Wednesday, February 24, 2010

Here is Everything

Read 2/24/10
3 Stars - Recommended to readers familiar with author and/or genre

The staff over at Harper Perennial are such wonderful people - keeping my bookshelves stocked to the gills with new releases and review copies. A very big thank you for sending this one on over.

I sat down this morning to start ANOTHER collection of short stories, this one from author Justin Taylor. After completing it just a short 16 hours later, I was forced to admit two things: One, that I can really do some damage when I buckle down and focus on reading. Two, that I am also starting to enjoy short stories.

They are short and sweet. They get right to the point. There are no long-winded, uninteresting side-stories that pull you unwillingly away from the main plot. They don't have time for that. They are forced to be focused.

If you feel like you just aren't into the characters or storyline, you don't have to feel guilty wasting time on it. It's only a few pages long. And the author has multiple opportunities to catch your interest, to suck you in, to make you a fan.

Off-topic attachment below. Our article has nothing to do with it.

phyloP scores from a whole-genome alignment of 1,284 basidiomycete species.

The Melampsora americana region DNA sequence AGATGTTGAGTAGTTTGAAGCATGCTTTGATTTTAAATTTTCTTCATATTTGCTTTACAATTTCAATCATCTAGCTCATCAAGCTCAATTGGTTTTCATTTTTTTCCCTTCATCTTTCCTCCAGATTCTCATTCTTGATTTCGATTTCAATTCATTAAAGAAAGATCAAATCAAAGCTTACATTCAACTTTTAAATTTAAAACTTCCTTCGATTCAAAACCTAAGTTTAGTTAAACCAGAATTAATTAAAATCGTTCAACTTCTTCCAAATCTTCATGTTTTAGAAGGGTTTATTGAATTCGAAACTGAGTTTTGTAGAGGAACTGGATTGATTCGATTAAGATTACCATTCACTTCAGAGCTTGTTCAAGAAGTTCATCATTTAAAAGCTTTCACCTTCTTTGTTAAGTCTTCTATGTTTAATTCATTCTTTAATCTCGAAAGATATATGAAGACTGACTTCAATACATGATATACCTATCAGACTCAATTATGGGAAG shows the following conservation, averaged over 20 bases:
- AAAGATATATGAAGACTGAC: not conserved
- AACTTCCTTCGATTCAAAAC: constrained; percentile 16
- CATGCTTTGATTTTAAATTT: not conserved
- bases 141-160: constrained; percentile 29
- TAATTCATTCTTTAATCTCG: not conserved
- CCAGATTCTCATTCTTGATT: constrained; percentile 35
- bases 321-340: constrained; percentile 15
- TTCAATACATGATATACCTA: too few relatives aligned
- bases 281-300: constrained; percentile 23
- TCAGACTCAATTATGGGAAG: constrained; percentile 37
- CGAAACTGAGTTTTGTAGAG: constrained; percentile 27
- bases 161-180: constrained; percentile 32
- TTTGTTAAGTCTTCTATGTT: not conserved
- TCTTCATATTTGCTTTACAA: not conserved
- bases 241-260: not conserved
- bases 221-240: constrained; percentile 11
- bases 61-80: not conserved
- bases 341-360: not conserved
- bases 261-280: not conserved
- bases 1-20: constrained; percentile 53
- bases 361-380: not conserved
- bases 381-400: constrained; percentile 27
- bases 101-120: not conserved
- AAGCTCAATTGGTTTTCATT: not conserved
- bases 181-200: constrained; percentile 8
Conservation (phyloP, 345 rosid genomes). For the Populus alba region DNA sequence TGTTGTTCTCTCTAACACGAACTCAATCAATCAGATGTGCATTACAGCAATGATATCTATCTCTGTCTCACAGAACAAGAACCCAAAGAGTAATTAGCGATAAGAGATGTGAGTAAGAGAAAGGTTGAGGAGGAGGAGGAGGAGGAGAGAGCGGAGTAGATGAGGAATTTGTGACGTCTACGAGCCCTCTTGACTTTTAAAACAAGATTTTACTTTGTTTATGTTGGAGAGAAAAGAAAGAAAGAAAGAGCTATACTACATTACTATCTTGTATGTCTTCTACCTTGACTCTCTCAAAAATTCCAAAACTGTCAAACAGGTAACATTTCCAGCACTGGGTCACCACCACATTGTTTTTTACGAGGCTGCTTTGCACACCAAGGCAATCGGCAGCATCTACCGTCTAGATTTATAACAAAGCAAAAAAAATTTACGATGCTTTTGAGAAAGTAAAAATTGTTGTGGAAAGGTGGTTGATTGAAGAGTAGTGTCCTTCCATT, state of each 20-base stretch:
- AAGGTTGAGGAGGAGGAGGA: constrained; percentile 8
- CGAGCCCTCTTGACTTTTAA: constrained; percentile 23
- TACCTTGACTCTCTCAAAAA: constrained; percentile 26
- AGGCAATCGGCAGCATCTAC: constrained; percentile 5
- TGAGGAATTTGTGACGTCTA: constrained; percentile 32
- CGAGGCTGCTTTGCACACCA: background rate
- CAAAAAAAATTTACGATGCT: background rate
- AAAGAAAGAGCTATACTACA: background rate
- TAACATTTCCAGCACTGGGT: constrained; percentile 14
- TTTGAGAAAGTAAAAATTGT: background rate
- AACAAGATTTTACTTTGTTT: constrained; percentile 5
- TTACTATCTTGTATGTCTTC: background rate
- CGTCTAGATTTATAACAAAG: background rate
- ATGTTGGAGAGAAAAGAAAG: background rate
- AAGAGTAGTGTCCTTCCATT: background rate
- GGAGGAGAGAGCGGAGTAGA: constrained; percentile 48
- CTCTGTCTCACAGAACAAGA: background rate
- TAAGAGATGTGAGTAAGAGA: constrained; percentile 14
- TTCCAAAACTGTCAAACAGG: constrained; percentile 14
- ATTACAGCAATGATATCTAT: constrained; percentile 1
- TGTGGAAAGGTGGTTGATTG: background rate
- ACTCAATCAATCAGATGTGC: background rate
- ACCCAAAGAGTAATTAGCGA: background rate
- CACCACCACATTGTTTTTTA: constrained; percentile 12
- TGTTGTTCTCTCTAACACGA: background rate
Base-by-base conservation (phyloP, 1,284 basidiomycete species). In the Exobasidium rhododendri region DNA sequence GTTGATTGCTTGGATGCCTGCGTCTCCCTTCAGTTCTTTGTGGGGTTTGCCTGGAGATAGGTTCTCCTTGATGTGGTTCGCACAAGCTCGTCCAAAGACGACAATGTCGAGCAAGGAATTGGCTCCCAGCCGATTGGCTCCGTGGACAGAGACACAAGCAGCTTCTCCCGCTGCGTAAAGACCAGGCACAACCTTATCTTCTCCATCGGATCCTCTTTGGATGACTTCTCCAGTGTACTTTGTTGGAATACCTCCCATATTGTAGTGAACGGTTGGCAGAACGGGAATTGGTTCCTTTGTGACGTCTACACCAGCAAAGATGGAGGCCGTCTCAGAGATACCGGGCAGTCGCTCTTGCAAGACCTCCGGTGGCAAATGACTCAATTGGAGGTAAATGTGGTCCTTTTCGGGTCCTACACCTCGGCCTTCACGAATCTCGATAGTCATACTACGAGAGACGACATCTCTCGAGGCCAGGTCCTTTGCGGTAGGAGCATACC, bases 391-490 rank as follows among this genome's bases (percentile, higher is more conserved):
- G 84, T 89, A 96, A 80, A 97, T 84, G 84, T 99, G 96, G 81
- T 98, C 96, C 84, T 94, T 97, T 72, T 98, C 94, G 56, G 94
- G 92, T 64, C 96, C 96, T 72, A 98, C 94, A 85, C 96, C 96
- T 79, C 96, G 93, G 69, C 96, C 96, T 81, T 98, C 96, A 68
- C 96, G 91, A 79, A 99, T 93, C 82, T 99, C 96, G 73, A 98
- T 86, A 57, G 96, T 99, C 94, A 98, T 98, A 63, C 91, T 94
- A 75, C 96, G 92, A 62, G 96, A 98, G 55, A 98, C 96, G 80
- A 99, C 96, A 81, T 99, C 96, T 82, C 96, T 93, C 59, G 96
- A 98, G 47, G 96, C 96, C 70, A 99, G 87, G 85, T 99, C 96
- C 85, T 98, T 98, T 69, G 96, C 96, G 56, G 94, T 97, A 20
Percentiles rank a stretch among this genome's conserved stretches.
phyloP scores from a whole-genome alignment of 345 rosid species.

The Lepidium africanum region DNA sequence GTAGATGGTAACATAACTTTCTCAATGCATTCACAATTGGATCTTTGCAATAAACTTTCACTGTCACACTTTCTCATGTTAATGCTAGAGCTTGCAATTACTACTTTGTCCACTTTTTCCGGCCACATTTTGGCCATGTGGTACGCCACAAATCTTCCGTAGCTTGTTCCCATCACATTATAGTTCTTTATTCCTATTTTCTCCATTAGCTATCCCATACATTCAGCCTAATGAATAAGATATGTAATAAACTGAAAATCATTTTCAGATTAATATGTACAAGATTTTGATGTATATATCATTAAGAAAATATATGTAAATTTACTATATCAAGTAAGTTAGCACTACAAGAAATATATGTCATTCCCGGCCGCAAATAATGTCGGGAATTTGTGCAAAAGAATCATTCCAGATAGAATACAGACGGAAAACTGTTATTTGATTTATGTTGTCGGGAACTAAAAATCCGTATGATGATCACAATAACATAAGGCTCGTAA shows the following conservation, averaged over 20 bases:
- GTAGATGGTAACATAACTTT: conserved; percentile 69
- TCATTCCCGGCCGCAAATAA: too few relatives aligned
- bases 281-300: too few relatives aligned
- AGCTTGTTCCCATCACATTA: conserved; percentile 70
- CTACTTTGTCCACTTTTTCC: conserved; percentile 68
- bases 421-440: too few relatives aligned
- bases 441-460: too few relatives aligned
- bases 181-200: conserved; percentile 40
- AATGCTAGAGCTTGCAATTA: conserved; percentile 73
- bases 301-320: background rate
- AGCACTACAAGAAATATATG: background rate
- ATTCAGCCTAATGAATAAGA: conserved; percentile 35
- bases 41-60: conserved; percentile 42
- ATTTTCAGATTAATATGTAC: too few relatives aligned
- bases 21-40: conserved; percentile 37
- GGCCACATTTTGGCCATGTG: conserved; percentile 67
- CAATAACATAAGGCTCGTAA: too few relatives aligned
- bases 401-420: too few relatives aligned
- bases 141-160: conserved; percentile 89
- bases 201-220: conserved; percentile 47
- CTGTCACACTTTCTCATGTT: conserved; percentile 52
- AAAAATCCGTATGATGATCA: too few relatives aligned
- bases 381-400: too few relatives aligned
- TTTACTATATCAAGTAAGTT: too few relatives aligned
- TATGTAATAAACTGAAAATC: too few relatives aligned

Justin Taylor, who is currently at work creating his first full length novel, can certainly write. There is no doubt about it. While there are recurring themes in this collection (religion, drugs and sex being a few of the more obvious), each story truly stands alone as far as it's themes and messages are concerned.

In one story, we meet a man who is left to clean up the mess after angels steal his girlfriends soul. In another, a boy plays Tetris while watching as the Apocolypse destroy the world outside his window and his girlfriend sleeps on the floor. Many of Taylor's stories revolve around broken relationships. They are populated by people who are confused, lonely, heartbroken, or just don't care.

To be honest, his stories are populated by the exact same people I used to sit back and watch destroy themselves in high school. People who were just outside my social circle. Friends of my friends. Faces you recognized from party to party. They were the kids in the background, dropping acid or smoking pot, curling into the fetal position and crying when they had a bad trip. Hitting on everyone, sometimes on anyone, but not willing to commit when their overtures were returned. Or turning suicidal and stalkerish when their love-calls were ignored.

A very quick read, a must read for people who are already fans of short stories.

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